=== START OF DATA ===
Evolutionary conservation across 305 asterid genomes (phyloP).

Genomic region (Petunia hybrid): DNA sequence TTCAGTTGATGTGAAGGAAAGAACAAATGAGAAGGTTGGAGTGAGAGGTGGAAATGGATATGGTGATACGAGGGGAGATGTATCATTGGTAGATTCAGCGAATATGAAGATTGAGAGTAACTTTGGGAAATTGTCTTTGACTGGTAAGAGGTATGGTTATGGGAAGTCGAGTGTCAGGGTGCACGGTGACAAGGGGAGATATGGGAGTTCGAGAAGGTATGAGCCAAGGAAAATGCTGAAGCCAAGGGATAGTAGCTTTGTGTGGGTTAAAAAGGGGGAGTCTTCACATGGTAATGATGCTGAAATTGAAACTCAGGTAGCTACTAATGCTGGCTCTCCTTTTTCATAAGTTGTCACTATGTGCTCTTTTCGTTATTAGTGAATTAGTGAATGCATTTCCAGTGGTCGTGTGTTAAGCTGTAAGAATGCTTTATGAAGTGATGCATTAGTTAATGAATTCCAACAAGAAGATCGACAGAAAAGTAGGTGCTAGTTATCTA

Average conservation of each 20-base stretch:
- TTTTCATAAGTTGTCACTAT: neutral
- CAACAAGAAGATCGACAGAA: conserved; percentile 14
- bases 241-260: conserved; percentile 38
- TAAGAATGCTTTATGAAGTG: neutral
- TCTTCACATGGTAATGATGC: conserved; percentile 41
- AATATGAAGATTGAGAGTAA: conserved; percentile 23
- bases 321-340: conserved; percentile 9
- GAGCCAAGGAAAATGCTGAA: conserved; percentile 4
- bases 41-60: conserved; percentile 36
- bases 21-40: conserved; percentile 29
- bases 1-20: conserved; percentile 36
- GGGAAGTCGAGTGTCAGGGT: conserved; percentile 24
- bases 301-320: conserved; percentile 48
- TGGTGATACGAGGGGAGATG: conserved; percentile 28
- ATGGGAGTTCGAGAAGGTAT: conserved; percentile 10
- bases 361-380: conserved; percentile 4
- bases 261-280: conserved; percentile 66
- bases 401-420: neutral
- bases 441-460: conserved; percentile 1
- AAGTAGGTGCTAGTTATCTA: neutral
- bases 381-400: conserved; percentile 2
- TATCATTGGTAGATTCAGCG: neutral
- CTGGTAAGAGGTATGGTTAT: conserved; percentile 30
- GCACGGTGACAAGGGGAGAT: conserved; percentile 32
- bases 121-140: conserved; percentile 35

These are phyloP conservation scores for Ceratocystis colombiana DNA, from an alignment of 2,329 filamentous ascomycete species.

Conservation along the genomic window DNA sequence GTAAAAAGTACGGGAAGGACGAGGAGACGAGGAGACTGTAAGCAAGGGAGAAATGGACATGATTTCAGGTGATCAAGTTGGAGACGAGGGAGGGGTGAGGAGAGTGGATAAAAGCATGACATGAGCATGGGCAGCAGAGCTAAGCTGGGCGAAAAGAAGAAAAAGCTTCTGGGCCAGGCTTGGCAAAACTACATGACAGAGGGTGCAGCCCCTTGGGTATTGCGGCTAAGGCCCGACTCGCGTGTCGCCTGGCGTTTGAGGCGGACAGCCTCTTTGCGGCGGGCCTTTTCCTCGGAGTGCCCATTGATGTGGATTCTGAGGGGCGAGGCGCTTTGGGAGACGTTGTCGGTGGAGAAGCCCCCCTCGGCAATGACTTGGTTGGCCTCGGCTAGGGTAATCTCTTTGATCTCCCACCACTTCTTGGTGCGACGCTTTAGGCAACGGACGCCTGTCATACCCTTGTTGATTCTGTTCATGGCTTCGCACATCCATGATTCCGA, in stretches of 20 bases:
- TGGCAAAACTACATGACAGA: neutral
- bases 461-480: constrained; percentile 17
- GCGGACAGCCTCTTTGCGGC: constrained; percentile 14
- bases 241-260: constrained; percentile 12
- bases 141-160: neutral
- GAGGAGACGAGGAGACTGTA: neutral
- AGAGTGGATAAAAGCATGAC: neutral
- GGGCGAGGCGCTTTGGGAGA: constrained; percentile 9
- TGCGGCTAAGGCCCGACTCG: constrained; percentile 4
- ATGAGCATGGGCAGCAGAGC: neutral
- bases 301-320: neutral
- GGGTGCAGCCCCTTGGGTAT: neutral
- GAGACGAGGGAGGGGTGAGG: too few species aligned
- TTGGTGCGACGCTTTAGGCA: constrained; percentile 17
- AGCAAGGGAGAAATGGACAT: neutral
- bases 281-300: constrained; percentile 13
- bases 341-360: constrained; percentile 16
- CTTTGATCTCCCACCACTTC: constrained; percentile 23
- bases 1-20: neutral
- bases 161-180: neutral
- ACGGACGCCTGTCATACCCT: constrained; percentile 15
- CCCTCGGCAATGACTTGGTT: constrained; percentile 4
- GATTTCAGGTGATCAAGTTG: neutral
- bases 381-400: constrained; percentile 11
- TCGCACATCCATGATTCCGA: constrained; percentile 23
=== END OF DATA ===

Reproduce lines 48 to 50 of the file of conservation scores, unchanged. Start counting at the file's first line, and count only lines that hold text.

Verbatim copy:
- CTTTGATCTCCCACCACTTC: constrained; percentile 23
- bases 1-20: neutral
- bases 161-180: neutral